From School Library Journal
Gr 5 Up-This exquisite collection of poems and paintings celebrates the history and culture of blues music. Adoff traces the horrific journey of slaves to America and the role that music played as a means of survival, of passing on "the ancestor words." Even as the lyrics describe harsh realities, the innate beauty of music made with sticks, spoons, or whatever was at hand speaks of an irrepressible hope: "Under the hot sun: the chop chop/hoe/measures out the beats of freedom." Christie's haunting acrylic images bring to life the drama and emotion of the music, as well as the dignity of his subjects. In the latter half of the book, Adoff introduces blues performers Bessie Smith, Lonnie Johnson, Son House, Ma Rainey, Robert Johnson, Johnny Lee Hooker, B. B. King, and Muddy Waters, stepping down on the "Chicago/train/station/platform/with a suitcase/of Mississippi River/with a suitcase/of Mississippi/Delta with a suitcase of Mississippi/dripping/on side/walk/s." As with Walter Dean Myers and Christopher Myers's Blues Journey (Holiday House, 2003), this splendid addition to American history units should resonate with a wide audience. Adoff comes full circle with this stirring poem: "And we have always sung about hearts and healing/broken pieces into new and beating creations when/eyes open to first light of morning sun shining/in my back door/shining/in my back door./Shining/shining:/Always."-Marilyn Taniguchi, Beverly Hills Public Library, CA (c) Copyright 2010. Library Journals LLC, a wholly owned subsidiary of Media Source, Inc. No redistribution permitted.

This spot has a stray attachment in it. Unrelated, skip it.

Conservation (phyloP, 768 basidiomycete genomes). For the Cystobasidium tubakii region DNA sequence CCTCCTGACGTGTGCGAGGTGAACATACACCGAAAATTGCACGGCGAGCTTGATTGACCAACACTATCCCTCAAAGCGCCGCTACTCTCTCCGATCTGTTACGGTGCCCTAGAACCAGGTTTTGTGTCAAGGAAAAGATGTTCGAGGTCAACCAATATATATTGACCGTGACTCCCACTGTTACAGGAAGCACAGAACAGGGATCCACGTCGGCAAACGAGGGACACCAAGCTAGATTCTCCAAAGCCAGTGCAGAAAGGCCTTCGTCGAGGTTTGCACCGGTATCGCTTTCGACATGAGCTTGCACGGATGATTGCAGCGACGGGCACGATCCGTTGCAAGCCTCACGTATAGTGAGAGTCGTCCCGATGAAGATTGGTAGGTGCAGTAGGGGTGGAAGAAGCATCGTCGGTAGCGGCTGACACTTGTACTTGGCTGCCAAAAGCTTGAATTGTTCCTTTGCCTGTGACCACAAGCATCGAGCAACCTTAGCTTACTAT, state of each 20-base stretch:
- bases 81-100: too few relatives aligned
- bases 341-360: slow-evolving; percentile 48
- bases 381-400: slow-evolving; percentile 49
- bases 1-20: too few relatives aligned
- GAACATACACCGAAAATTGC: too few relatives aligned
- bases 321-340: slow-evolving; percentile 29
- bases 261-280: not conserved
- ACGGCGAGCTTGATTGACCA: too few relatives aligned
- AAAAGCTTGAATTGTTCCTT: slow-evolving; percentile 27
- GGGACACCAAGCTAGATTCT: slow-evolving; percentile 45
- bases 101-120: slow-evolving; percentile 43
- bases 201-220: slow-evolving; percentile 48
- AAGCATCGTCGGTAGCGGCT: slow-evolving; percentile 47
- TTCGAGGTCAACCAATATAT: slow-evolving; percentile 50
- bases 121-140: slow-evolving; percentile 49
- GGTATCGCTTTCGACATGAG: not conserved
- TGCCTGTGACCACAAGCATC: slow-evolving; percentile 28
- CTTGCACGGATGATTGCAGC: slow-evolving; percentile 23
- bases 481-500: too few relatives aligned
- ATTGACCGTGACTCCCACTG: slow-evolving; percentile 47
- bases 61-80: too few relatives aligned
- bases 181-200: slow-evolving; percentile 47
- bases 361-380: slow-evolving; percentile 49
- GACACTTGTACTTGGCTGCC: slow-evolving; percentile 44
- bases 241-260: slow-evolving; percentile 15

*Starred Review* Celebrated children�s poet Adoff here offers nothing less than a sensory history of the blues. In short poems and prose vignettes, he traces the roots of song and rhythm as they are passed down and shaped through collective memories, experiences, visions, and sounds across oceans, on plantations, up and down the Mississippi, in chain gangs and back rooms, and finally on the main stage as a celebrated, uniquely American art form. Christie provides arresting and soul-stirring paintings that echo the poems here and add texture and harmony there, but Adoff�s poems are themselves things to be savored visually as well as out loud. It�s not necessarily concrete poetry, but the placement of words on the page and even the spacing of the letters within the words stretch and contract like deep breaths across the lines, lending sustain and staccato accents to the language. In �Muddy Waters Steps Down,� the words form a rough outline of Illinois up top and Louisiana down below as the bluesman arrives in Chicago. Many of the poems, though, are not nearly so direct: �Brown fingers moving with the regularity of rhythm / onto stretched skins onto smooth carved wood. / This new world music m o v e s with shackle sounds.� These are fleeting bits of sound and slippery-to-grasp flashes of imagery that, like song, are meant to evoke more than inform, and they come with generations� worth of weight and rhythm. Grades 4-8. --Ian Chipman